Social Media Top 5: Just Take No, Multi-Account Instagram, & Vertical Video is Here to Stay

Image credit: bixentro on Flickr

Image credit: bixentro on Flickr

Two “User Experience” Pet Peeves

After a week off of writing, I’ll start with two less timely thoughts:

First – why stop at annoying customers, visitors or users once when you can get them multiple times before they leave forever?

I have been seeing more “No thanks I want decline this amazing offer and keep on being a loser” opt-out text on pop-up ads on the Web. Marketers need to trust consumers to say “no” and work harder on the people who show interest. Why alienate people who are itching for a reason to hate you more?

My other pet-peeve is not as new: the “fun content” on the unsubscribe page.

“Oh, you  don’t really want to leave us, do you?”

“Yes, yes I did want to stop getting your content. That did not mean I hate your product, but now that you have gone out of your way to annoy me I might reconsider that.”


“Ok, I’ll stay on because you made me chuckle. But I still resent getting interrupted by your emails.”

I am sure there are metrics any company can twist that say these things are successful, but how successful and useful is that subscriber you suckered or shamed into staying aboard; how much is cheapening the user experience worth to you? track the users that react to these desperate pleas and then come back and tell me it’s an awesome idea.

It’s About time, Instagram
I heard about it before taking a week off from the blog, but waited until not to post about it, in the spirit of not being in a hurry about something important.

Instagram now allows support for multiple accounts. This feature is a must-have for anyone who operates in social media professionally and needs to access those all-important brand Instagram accounts you love to browse so much, in addition to one’s own collection of duck-face selfies and cat photos.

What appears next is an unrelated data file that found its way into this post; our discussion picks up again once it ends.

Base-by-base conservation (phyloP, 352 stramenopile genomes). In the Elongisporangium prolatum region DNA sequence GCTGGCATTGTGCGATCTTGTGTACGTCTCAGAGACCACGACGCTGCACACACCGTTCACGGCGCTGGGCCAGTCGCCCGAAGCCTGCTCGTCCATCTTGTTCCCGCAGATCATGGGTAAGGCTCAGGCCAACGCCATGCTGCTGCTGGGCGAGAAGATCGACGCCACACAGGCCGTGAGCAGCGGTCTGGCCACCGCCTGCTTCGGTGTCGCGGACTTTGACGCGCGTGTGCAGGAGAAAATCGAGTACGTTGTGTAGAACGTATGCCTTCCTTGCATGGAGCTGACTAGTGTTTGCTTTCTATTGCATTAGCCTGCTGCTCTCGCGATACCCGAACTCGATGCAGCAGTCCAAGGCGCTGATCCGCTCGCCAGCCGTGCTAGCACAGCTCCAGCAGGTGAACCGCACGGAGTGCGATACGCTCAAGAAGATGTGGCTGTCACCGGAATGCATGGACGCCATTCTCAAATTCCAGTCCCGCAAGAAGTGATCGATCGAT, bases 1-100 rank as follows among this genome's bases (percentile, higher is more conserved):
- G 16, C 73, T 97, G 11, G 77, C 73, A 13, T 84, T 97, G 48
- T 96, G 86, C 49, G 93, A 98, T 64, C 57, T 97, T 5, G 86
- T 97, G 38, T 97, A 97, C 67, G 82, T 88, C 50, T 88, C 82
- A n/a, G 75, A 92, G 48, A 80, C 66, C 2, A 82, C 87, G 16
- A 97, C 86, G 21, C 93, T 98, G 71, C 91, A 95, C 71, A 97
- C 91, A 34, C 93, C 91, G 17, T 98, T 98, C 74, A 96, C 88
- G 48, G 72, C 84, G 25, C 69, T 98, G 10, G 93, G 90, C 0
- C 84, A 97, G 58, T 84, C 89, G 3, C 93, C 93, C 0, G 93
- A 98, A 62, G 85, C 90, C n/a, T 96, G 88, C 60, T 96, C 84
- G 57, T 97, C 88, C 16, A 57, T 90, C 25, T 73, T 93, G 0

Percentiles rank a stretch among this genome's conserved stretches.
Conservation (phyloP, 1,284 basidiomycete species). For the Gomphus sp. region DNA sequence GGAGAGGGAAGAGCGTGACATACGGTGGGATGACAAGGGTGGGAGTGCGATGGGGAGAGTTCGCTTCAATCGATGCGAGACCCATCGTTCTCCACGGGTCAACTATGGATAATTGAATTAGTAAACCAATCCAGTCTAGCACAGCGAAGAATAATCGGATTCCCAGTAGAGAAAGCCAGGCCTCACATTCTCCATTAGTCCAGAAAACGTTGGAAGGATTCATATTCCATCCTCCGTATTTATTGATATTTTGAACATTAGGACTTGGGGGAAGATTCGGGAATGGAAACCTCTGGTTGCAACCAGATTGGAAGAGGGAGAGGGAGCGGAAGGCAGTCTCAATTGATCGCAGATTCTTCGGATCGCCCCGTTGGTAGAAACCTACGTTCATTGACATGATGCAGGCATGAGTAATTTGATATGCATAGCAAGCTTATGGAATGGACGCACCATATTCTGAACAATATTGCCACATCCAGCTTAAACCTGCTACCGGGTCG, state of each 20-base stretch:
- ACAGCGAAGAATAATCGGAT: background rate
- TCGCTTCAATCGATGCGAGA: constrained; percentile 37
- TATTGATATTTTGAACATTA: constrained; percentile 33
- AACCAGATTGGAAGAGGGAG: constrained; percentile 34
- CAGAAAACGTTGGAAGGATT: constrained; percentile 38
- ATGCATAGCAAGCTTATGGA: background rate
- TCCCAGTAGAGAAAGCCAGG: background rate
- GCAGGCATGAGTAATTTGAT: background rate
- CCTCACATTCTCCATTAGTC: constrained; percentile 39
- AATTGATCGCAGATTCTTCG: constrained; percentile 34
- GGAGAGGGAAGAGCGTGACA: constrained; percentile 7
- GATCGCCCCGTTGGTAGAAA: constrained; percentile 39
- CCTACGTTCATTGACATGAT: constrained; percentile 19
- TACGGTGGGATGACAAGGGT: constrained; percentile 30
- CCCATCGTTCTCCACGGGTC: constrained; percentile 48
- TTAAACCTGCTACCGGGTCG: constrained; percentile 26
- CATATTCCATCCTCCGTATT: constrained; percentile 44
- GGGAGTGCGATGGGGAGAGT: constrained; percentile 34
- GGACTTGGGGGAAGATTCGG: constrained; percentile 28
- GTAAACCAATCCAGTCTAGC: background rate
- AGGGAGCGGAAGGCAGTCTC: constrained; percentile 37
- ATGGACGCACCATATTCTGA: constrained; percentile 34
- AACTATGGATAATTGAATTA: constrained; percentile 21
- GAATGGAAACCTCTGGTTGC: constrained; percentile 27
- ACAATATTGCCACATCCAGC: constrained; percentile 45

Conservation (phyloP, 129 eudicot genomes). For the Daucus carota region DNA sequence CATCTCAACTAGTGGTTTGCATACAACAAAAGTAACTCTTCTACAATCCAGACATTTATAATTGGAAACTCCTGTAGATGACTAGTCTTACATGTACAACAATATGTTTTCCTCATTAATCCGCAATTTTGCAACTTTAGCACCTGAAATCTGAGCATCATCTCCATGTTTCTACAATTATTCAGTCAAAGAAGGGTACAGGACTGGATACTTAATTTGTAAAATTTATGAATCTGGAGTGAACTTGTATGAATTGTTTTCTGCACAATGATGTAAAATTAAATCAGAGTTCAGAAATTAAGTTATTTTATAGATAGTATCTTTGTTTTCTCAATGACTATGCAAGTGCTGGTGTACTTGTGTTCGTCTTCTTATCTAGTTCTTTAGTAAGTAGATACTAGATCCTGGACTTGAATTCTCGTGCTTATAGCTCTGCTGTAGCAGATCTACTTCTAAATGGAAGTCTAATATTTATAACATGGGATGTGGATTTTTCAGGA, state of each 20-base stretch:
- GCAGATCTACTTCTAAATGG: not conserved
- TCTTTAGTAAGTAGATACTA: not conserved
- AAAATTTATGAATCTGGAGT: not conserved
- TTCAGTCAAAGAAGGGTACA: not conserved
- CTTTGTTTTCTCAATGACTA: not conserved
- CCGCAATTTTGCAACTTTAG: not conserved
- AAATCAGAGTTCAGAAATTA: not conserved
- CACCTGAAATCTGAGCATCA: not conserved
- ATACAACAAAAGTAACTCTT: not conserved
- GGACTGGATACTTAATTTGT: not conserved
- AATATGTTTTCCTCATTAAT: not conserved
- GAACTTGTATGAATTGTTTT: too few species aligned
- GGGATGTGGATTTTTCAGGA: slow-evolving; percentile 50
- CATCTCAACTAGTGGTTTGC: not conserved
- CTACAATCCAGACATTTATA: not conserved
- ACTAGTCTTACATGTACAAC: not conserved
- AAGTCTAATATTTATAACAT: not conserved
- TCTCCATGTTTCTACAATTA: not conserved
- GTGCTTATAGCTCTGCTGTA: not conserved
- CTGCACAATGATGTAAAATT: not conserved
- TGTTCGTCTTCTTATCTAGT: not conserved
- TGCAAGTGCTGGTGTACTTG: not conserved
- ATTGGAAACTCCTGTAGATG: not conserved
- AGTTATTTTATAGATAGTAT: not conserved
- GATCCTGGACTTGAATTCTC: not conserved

This is a vital feature for any platform, and I’m a bit shocked – without knowing any of the development obstacles involved – that it took years for Instagram to offer it. No platform – including Twitter and Facebook- had it right away, as I recall the struggles to manage multiple logins from early social media days, but this should no longer be an afterthought.

King of the jungle

A photo posted by Doug Haslam (@doughaslam) on



Snapchat (Vertical Video is ok now)

Snapchat Gains Momentum: New Research

Snapchat has been, for some time now, the party crasher of social media marketing. It is complicated in that it appears designed to share messages only temporarily, and remains immature in terms of the ability to measure results of marketing (or any efforts). However, its popularity is undeniable (much as with some other new platforms before it), as is the fact that many brands, particularly media entities, have already populated Snapchat channels. The above story is a result of some of the breathless excitement.

I am still in the “it remains to be seen if it is effect for general marketing” camp, but there is one other effect that Snapchat in particular has brought on to mainstream social media consumption: the acceptance of vertical video.

For a few years, it has been fun to disapprove of vertical video (holding one’s phone vertically to take video rather than in landscape mode, and I have been one of those people. Vertical video is generally rendered unwatchable on main computer screens, meaning if you share it widely it looks horrible. The best result of this is the below, of course:

With Snapchat adding to the mobile video craze, vertical video is making more and more sense. I have come around to that, and think that the next move is up to PC-based apps to format vertical video to be more watchable on the horizontal screens. The apps are better at vertical now, not the other way around. Would you agree?

Adapt or die

Random App-lause: Timehop

I’m a big fan of Timehop, as you can get a quick daily fix of what was going on this day in past years simply by your posts in social media. While I would understand an unwillingness for New Englanders to relive last year’s harsh February, I particularly enjoy some of the one-off Tweets and Facebook updates now that they have lost their original context, and get some fun out of re-posting them to see if I get a reaction. A typical example:



Off to make more odd memories…

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